Magic Not Realism
Francis Scott Fitzgerald knew you can’t repeat the past but it’s nice to reminisce. Belfast has a long restaurant tradition. Here are a few that have disappeared… Christies (now occupied by Coco brasserie). The Garden Restaurant (Eighties bling). Larry’s Piano Bar (obligatory table top dancing). Mint (getting haute). Nick’s Warehouse (served the famous Nineties £10 express business lunch). Planks (very wooden interior). Roscoff (Northern Ireland’s first Michelin star restaurant). Saints and Scholars (two storeys near Queen’s University). Speranza (the first Italian in the Province). Truffles (upstairs elegance opposite the City Hall). Happily, there’s been a continuing upward trajectory ever since.
Brick is what Belfast does best when it comes to architecture. And terracotta detailing. And a bit of stone. One of the best brick buildings is St Malachy’s Catholic Church on Alfred Street. Designed in 1841 by master of the eclectic Thomas Jackson, this Tudor Revival work underwent a £3.5 million restoration in 2008. It boasts the ultimate wedding cake plasterwork ceiling. You half expect a gargantuan lump of icing to drop on you mid mass. “Oh holy servant of God, you chose to live life as a poor man to show God’s love shining through the poor. You gave away everything to gain the treasure that only comes from God.” That’s the dedication to St Benedict Joseph Labre in the hallway of St Malachy’s.
A few blocks away, occupying the ground floor of a red brick four storey gabled Victorian corner building which couldn’t be more Belfast if it tried is the restaurant James Street. There’s no need to go à la carte when the concise set lunch menu has such riches. A starter of crispy squid and jalapeno mayo artily sits on a bed of squid ink. Roast parmesan gnocchi main is jazzed up with crisp globe artichoke, butternut squash and date. Toffee tart takes the rough with the smooth: granola and barley ice cream. There’s only one place in BT2 to sip cocktails though and that’s in the nearby Observatory on the 22nd floor of Grand Central Hotel, owned by second generation hoteliers the Hastings family. Linenopolis cocktail, named after one of the city’s historic industries, is a dizzying concoction of mango vodka, apricot brandy, prosecco, passionfruit, lemon, cream, whites and Seltzer.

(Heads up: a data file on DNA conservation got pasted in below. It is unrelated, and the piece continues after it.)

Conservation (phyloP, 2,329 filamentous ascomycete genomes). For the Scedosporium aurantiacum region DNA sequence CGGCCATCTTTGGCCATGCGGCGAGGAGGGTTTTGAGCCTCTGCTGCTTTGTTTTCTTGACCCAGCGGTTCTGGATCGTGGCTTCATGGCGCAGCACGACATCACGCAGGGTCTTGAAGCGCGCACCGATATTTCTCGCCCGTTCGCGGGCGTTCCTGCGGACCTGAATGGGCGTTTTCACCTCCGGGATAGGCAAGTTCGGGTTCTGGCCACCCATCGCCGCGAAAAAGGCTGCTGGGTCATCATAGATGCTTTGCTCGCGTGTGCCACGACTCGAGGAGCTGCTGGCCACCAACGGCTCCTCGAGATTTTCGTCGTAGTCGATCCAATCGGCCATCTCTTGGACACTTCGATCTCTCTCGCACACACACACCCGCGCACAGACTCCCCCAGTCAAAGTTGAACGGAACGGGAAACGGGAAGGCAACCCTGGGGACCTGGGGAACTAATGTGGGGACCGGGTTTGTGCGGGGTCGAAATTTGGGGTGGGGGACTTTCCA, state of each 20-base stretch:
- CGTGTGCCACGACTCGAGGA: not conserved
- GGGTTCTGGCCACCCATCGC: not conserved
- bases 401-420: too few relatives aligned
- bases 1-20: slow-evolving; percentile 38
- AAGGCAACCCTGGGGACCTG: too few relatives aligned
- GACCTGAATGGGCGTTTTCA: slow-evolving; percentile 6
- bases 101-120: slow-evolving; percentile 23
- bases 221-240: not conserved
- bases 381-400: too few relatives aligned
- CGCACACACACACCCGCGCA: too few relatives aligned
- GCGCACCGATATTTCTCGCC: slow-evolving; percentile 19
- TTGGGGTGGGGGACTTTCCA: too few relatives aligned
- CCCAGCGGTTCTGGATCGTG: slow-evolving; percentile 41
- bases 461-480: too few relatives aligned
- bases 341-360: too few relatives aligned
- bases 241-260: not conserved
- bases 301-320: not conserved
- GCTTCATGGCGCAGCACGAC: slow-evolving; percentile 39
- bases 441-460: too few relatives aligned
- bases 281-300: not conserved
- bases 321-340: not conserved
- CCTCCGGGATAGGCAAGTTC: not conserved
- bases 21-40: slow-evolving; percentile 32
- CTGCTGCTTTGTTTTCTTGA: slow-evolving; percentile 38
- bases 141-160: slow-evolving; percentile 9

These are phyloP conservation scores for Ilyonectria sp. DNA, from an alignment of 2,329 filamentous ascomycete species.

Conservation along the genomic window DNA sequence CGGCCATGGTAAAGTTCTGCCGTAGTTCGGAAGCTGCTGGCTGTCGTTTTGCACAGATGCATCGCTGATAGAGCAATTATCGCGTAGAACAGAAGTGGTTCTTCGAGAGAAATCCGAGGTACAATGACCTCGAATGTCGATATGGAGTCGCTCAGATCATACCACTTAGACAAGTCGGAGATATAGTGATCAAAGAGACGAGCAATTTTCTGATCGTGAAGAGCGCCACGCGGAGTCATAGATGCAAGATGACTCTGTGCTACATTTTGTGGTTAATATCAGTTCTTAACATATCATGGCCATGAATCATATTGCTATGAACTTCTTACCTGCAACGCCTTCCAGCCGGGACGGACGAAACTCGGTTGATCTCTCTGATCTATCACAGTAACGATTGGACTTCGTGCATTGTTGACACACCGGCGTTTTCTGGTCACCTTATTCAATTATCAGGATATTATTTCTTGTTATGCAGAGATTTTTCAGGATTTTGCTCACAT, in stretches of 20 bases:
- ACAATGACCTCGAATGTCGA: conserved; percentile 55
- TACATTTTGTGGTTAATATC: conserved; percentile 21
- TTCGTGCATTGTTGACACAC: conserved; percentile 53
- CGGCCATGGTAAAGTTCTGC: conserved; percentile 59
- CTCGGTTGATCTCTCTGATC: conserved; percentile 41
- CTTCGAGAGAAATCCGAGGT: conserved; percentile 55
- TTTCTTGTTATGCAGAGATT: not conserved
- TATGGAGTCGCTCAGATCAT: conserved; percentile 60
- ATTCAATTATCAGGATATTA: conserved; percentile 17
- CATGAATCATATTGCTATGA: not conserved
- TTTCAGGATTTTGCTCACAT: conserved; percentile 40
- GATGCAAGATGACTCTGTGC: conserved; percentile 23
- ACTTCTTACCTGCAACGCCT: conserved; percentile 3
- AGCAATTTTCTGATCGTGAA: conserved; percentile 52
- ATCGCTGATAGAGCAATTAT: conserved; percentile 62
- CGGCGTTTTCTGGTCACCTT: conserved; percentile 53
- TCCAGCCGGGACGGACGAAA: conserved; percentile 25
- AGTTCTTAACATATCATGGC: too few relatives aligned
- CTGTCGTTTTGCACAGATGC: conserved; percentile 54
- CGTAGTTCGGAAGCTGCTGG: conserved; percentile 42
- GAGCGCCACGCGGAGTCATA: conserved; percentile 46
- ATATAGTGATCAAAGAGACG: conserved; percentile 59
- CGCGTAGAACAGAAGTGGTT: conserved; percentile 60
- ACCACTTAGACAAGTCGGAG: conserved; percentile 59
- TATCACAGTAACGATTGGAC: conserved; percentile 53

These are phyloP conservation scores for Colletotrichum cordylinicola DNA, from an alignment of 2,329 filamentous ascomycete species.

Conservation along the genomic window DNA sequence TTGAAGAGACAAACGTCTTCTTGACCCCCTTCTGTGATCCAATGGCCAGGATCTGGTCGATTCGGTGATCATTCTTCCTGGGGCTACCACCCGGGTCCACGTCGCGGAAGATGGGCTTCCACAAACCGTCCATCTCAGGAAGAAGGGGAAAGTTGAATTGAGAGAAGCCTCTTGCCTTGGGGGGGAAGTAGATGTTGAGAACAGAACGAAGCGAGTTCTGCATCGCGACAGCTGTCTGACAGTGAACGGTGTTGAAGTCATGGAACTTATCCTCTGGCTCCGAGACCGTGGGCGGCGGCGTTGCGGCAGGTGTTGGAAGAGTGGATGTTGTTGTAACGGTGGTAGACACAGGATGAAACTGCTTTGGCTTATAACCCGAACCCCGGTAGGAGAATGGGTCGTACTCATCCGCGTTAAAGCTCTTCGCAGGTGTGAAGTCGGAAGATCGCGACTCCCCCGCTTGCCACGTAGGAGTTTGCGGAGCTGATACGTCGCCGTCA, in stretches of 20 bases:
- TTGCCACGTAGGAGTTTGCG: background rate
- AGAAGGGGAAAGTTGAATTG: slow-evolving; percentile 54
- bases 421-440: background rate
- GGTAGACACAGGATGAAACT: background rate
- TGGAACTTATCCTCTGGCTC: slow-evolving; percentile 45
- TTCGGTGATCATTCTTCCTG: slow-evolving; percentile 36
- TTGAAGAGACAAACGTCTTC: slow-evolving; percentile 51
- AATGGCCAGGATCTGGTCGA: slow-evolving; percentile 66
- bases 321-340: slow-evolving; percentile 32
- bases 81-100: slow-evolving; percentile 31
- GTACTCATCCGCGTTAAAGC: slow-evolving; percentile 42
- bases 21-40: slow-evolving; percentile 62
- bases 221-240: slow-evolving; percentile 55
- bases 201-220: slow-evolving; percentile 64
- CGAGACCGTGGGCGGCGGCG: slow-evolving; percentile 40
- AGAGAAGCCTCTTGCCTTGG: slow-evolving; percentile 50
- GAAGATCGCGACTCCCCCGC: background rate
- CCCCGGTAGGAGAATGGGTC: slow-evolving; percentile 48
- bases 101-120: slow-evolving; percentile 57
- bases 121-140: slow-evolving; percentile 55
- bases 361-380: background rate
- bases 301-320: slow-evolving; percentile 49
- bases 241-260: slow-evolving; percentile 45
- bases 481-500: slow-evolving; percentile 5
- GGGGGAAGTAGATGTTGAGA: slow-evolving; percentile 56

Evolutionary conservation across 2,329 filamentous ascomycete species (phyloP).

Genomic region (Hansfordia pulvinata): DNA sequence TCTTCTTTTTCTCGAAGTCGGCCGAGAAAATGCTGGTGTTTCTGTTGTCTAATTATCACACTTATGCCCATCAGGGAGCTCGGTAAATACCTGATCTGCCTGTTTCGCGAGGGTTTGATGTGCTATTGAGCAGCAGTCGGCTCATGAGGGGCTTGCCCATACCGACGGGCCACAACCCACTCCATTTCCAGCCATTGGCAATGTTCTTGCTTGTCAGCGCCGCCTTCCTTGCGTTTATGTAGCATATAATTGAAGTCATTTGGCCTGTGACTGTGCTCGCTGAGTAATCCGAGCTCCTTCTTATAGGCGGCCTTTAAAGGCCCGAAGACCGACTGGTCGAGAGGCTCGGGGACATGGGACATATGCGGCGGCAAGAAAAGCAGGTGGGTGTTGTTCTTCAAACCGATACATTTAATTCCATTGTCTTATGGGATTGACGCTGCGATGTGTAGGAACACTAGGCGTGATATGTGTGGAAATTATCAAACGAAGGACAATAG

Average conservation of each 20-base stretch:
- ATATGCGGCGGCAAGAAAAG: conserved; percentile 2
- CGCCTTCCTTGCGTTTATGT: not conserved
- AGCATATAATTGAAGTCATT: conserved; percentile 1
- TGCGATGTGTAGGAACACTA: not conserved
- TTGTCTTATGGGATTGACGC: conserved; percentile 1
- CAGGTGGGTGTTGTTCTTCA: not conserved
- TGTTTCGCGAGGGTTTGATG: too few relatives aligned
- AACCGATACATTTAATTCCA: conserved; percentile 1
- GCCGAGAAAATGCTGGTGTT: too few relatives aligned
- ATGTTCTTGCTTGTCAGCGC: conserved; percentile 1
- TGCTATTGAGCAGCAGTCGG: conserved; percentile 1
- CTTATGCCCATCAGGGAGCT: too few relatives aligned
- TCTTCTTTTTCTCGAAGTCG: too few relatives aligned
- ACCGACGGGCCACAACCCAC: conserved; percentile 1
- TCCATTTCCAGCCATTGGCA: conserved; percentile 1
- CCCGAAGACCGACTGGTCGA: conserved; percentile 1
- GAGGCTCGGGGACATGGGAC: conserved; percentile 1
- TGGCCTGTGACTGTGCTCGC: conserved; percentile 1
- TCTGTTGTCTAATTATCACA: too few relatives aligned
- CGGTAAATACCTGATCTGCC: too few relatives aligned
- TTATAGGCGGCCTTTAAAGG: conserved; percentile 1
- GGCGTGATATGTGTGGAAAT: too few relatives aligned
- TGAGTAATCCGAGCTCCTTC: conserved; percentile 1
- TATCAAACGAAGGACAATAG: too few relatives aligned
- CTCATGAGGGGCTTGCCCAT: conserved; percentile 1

James Street’s General Manager Paul Vaughan says, “Northern Irish hospitality is unique. It has such diversity. Belfast has three Michelin starred restaurants. The food offering is very diverse for such a small city. Here at James Street we pride ourselves on sourcing the best quality local produce.” He’s originally from Downings in County Donegal. “The Olde Glen Bar just outside the town is the best place to eat in Downings.”
Owners Niall and Joanne McKenna have tempted Ryan Stringer, the Executive Chef of Ely Wine Bars in Dublin, back to Belfast to take over the James Street kitchen. Dublin’s loss; Belfast’s gain. “I’m absolutely delighted to be back in Belfast to take on this new role at such an iconic restaurant,” comments the Dungannon born culinary star. “I’ve personally admired James Street for nearly two decades now. It has an outstanding reputation for incredible food… I’m keen to keep doing what James Street does well while introducing some of my own style and experience.” That experience includes stints at Raymond Blanc’s Le Manoir aux Quat’Saisons and Kristian Baumann’s 108 Restaurant. Oxford and Copenhagen’s losses; again Belfast’s gain. A Street named desire. Sometimes, you can repeat the past.